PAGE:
Alan Greenspan’s comments (below), led the blog to investigate how the world’s major stock markets had moved since their recent peaks. All, as shown in the chart, are now in bear markets. Stock markets often forecast economic developments 6 – 12 months ahead, and so this represents a negative indicator for future chemical demand. Also […]
Tag Archives | global downturn
Another day, another rescue. This time on the other side of the Atlantic. HBOS, the UK’s largest mortgage lender, with a 20% market share, announced this morning that it was being rescued via a merger with the Lloyds TSB bank. The deal was brokered by the UK government. UK Finance Minister, Alastair Darling, told the […]
‘A disorderly failure of AIG could add to already significant levels of financial market fragility and lead to substantially higher borrowing costs, reduced household wealth, and materially weaker economic performance,’ according to the US Federal Reserve last night. As a result, the US government now owns 79.9% of the nation’s largest insurer, in return for […]
Pimco, the world’s largest bond fund, have repeated their belief that we are facing a ‘Minsky moment’, named after Hyman Minsky (pictured). His insight was that a long period of stability, such as that experienced over the past decade, eventually leads to major instability. This is because investors forget that higher reward equals higher risk. […]
The blog has never liked disaster movies, but it was quite a weekend for those who do. First, there was the hurricane hitting Houston and Texas. I used to live in Houston, and watching the pictures of the damage, could recognise familiar places washed away, or burnt down. The blog’s sympathy goes to all those […]
This morning, the blog is awarding itself a pat on the back. This is because, almost alone, it forecast in mid-July that oil prices ‘could easily fall $50/bbl to $100/bbl’ in the absence of any military action on Iran. And it had the courage to repeat this comment on 4 August. It added that if […]
A trend seems to be developing amongst the world’s policy makers. Last month saw China and the UK’s finance ministries warning of bad times to come. Yesterday, France’s finance minister joined the chorus, saying that she had ‘underestimated the spillover from the US financial and housing market turmoil’. Even more significantly, her boss, French prime […]
Many readers have been out of the office during August on a well-deserved break. I am therefore highlighting below the main postings over the past month, in the hope this will help them to catch up quickly on key developments – please click on the highlighted title if you want to read the original posting: […]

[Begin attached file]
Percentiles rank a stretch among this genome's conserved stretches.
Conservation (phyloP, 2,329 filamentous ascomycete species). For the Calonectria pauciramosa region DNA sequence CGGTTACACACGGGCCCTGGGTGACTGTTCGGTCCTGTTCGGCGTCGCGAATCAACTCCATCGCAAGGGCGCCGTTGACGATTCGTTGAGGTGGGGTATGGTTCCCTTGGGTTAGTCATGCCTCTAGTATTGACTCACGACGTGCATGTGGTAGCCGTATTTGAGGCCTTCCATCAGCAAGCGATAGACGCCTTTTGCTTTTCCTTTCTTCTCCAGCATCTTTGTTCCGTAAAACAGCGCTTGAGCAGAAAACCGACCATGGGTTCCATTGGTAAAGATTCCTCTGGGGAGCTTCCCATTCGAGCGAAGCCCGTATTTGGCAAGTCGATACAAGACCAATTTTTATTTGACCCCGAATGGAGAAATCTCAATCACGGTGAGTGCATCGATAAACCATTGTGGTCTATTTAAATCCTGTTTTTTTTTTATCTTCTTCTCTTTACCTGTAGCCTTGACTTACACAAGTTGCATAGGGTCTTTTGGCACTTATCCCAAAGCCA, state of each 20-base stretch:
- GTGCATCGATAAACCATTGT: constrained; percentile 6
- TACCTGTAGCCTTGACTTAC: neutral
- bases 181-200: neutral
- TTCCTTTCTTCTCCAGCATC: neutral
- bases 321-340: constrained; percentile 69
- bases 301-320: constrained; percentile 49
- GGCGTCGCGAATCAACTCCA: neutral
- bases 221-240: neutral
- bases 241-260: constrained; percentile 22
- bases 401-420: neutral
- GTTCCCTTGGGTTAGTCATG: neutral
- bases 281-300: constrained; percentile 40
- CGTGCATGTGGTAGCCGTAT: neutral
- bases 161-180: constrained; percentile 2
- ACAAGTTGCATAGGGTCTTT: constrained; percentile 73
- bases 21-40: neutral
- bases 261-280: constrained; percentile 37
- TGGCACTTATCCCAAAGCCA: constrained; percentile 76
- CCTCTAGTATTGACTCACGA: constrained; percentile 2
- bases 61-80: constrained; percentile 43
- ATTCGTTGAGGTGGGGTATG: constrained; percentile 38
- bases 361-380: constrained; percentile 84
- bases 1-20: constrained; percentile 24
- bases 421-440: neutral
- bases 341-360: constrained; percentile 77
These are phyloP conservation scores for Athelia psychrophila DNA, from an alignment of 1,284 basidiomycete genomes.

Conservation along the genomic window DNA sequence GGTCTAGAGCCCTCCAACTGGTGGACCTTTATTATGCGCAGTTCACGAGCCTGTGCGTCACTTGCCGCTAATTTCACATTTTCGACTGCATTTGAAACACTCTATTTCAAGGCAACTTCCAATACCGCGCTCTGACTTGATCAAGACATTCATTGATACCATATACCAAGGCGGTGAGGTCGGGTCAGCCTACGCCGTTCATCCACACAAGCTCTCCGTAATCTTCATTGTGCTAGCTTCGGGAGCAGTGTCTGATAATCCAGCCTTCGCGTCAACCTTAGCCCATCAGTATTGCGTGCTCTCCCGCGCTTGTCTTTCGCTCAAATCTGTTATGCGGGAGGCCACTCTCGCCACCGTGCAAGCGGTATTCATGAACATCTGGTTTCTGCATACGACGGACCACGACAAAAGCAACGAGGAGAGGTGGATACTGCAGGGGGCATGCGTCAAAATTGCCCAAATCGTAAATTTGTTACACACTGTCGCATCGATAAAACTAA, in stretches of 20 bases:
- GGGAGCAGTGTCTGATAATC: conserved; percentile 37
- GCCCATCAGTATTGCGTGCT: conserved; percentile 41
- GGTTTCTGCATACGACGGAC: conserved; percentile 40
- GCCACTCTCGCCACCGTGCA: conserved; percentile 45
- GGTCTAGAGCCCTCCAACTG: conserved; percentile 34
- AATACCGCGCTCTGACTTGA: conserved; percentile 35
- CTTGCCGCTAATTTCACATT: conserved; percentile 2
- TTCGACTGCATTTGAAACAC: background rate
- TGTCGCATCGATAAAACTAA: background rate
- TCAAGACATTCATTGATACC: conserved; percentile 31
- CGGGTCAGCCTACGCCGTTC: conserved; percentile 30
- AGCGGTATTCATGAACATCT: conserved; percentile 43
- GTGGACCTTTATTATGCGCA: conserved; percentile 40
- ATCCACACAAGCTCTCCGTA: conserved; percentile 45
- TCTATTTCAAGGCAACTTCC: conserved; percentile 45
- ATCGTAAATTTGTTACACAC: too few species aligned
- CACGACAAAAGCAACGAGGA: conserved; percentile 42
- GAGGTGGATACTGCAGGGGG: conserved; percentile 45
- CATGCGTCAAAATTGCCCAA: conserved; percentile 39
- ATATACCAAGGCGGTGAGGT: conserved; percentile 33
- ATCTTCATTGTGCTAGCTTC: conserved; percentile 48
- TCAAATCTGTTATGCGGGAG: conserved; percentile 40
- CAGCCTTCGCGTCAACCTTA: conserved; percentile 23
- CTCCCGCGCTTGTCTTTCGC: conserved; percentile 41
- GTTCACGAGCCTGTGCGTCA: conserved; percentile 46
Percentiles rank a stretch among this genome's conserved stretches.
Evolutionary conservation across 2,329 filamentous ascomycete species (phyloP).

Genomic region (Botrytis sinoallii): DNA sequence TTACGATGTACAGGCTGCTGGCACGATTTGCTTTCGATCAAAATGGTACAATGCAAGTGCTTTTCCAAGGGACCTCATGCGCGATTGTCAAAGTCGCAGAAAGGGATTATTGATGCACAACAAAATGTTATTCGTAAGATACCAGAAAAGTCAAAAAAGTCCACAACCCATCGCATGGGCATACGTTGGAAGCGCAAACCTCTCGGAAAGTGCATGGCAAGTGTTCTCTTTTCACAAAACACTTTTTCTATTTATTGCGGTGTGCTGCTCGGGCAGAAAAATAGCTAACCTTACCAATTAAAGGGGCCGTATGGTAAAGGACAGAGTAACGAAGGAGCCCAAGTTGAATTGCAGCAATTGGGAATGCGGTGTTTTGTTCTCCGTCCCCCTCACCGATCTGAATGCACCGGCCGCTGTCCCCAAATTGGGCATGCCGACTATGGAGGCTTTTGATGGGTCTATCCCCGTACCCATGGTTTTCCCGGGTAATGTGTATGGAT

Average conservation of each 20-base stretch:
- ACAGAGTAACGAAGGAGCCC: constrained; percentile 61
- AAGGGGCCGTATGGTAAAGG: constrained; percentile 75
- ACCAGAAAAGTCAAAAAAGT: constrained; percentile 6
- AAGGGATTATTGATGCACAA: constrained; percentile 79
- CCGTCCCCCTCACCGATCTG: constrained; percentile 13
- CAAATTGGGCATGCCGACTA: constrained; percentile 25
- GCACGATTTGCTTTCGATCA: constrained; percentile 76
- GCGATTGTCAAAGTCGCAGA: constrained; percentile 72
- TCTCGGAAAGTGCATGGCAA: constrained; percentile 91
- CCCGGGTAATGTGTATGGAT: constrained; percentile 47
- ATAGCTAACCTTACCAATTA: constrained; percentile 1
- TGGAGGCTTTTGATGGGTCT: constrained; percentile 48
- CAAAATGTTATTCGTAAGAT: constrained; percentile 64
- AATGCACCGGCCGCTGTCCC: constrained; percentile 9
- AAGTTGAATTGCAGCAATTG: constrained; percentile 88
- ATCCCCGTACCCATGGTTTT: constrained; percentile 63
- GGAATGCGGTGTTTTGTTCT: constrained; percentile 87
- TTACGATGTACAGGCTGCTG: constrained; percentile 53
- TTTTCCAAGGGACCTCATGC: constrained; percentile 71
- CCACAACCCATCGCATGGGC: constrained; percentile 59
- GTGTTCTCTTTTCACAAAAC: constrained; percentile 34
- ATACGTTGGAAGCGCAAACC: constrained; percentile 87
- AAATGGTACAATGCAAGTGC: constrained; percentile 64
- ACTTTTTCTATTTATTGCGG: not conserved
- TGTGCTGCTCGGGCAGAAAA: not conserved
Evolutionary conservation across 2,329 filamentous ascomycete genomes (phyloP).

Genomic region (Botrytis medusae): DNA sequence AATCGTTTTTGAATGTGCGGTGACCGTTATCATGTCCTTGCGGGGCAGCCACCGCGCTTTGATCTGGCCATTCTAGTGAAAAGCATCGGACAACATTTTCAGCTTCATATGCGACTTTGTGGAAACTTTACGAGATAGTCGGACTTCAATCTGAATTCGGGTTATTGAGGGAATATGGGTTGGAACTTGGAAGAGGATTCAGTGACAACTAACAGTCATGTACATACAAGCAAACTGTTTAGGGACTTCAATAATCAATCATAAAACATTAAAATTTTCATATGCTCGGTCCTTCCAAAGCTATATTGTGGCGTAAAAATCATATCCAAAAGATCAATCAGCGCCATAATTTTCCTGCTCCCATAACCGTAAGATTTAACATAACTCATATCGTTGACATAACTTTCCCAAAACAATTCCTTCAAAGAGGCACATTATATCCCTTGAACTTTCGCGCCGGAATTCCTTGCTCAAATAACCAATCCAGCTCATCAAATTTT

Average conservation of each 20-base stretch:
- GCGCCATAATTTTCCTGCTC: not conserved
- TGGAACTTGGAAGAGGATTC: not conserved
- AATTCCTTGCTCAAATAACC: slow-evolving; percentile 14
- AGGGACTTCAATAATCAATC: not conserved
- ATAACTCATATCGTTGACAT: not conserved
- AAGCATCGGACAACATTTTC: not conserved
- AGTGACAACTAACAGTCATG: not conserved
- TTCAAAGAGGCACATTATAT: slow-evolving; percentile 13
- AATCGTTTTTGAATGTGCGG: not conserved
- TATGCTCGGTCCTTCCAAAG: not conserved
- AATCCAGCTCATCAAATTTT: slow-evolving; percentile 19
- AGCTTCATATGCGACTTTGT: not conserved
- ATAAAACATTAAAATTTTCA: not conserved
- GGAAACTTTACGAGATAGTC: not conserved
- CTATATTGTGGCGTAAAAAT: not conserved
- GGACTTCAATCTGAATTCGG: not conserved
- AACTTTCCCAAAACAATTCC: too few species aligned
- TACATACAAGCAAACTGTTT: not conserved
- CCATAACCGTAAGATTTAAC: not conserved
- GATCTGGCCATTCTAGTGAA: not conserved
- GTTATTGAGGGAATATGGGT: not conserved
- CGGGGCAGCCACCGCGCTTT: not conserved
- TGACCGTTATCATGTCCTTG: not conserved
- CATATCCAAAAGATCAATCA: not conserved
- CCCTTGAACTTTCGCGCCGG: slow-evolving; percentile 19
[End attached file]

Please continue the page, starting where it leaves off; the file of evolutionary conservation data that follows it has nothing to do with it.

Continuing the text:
Another policy maker has decided realism is the best policy when talking about the current credit crunch. China’s Liu He started the trend earlier this month, by talking about the need for ‘economic restructuring’. Now the UK’s Finance Minister, Alistair Darling, has become the first western official to abandon reassurance and instead to focus on […]
Housing is a vital market for chemical companies. It boomed in the US and other Western countries as credit standards were relaxed between 2003-7. Now it is at the centre of the credit crunch. Martin Feldstein, Harvard economics professor, and the man who chairs the Board that determines the duration of US recessions, is clearly […]
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Paul Hodges is Chairman of International eChem, trusted commercial advisers to the global chemical industry.
The aim of this blog is to share ideas about the influences that may shape the chemical industry over the next 12 – 18 months. It will try to look behind today’s headlines, to understand what may happen next in important issues such as oil prices, economic growth and the environment. We may also have some fun, investigating a few of the more offbeat events that take place from time to time. Please do join me and share your thoughts.
Between us, we will hopefully develop useful insights into the key factors that will drive the industry's future performance.